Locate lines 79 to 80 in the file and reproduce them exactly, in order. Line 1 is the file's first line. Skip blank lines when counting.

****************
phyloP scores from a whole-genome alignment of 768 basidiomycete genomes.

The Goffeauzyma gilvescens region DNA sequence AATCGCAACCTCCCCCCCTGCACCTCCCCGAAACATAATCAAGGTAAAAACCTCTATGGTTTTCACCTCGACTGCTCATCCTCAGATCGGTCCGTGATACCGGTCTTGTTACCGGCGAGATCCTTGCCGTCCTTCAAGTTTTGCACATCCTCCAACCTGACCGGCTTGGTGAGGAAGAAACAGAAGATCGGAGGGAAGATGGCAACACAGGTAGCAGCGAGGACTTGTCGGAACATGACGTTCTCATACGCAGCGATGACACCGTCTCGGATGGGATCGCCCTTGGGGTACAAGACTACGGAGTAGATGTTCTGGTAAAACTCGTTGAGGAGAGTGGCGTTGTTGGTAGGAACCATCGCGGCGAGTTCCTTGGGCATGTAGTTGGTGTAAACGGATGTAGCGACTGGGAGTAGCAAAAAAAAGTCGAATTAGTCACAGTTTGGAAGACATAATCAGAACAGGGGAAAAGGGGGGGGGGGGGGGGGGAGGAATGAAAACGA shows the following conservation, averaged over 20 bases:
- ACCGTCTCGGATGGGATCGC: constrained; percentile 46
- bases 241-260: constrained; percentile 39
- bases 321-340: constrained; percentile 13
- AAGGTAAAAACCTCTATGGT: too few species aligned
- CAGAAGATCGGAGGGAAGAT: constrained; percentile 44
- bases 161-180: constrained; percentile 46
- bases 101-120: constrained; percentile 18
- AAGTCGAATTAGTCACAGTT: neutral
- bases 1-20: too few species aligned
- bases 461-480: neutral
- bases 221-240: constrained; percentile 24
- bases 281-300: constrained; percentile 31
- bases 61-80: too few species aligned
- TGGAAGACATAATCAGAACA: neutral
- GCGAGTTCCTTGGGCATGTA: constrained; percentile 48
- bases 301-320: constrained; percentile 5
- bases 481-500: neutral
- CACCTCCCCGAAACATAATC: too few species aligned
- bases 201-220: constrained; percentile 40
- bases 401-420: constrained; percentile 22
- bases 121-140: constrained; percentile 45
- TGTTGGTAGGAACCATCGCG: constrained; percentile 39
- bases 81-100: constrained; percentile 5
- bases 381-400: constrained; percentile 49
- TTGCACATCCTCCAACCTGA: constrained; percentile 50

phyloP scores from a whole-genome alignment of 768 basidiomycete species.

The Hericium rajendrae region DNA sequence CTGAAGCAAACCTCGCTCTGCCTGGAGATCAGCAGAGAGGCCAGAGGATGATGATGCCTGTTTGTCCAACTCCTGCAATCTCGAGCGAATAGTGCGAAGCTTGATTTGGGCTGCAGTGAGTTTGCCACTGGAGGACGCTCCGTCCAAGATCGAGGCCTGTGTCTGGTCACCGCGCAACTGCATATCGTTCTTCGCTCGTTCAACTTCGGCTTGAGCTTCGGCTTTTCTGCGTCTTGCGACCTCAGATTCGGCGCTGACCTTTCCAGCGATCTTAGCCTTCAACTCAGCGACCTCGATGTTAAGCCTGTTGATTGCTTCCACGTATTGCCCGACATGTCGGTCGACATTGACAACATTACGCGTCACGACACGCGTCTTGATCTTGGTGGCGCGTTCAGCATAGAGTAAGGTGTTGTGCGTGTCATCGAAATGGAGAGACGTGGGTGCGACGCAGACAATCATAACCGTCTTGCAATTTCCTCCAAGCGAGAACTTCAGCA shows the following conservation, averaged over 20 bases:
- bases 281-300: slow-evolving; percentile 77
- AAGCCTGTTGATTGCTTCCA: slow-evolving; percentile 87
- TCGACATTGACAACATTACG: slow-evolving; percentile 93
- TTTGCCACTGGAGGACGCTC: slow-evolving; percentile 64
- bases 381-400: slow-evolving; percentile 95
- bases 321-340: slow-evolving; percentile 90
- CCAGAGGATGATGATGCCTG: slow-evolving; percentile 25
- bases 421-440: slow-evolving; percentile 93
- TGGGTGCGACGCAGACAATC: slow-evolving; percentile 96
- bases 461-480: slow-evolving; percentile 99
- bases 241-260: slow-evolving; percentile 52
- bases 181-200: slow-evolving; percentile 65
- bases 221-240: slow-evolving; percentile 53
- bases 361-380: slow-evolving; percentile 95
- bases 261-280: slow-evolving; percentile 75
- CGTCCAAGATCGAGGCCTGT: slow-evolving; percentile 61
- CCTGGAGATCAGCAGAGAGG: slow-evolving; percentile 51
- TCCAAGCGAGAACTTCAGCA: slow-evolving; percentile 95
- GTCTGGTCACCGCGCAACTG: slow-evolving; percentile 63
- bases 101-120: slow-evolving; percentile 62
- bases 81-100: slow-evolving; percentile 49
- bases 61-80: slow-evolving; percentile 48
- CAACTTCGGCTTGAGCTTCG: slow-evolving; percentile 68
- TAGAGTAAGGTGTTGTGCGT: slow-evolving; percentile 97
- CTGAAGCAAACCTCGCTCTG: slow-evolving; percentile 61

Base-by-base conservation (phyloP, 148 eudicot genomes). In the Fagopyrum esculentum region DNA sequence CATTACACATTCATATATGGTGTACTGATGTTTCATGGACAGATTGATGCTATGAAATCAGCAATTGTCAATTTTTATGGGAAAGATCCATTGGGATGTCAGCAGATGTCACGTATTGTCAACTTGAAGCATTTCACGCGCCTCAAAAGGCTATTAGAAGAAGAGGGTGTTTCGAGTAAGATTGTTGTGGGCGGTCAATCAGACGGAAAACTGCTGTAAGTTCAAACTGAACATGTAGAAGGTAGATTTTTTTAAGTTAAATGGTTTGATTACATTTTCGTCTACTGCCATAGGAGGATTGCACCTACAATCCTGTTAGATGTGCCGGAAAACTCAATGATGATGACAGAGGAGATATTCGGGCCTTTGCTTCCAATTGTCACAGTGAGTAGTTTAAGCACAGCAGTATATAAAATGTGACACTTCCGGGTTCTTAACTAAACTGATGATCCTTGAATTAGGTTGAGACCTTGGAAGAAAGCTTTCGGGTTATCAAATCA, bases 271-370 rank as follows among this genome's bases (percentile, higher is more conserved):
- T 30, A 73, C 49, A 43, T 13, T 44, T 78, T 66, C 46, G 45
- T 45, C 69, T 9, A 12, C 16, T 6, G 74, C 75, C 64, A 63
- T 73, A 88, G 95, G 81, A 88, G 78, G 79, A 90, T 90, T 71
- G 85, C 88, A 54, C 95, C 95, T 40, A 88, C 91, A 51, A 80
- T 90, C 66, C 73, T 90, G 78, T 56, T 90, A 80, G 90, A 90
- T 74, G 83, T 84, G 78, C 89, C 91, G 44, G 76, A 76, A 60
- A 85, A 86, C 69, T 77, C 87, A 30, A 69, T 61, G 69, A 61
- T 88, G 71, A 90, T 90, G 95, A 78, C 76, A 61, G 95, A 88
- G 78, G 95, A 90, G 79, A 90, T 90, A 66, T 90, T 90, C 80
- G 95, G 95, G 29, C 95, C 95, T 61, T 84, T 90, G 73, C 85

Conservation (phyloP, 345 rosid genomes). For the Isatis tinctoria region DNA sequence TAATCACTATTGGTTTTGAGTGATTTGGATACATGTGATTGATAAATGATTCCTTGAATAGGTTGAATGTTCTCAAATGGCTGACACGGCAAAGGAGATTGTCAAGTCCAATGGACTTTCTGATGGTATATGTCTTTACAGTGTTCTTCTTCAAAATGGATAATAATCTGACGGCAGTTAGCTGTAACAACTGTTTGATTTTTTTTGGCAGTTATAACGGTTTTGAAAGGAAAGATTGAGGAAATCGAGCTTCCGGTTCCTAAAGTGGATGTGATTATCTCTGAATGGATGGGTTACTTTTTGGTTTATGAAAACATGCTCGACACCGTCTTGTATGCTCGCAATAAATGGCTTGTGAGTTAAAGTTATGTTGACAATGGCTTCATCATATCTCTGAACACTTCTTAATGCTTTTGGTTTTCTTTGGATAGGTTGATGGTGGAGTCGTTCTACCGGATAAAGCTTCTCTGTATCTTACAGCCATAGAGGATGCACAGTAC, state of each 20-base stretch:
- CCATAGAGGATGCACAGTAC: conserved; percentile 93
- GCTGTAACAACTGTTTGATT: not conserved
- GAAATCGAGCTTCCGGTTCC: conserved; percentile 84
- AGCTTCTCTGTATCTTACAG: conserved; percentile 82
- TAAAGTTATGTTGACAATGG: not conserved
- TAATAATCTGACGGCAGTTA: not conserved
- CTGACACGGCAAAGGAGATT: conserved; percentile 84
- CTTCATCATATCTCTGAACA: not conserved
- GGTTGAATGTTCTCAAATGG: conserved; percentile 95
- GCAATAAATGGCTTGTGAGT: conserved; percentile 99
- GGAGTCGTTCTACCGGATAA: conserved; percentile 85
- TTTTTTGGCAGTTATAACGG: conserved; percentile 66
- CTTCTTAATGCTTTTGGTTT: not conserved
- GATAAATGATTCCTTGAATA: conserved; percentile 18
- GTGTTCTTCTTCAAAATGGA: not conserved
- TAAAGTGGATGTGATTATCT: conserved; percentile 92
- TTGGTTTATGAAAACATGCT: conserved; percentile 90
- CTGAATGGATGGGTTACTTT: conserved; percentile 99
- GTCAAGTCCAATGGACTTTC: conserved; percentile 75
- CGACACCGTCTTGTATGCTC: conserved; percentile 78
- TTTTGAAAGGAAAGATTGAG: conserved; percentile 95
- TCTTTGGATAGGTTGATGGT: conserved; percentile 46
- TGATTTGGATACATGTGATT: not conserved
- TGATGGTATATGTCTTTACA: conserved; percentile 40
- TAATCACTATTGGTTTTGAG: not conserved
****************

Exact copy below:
- CTTCTTAATGCTTTTGGTTT: not conserved
- GATAAATGATTCCTTGAATA: conserved; percentile 18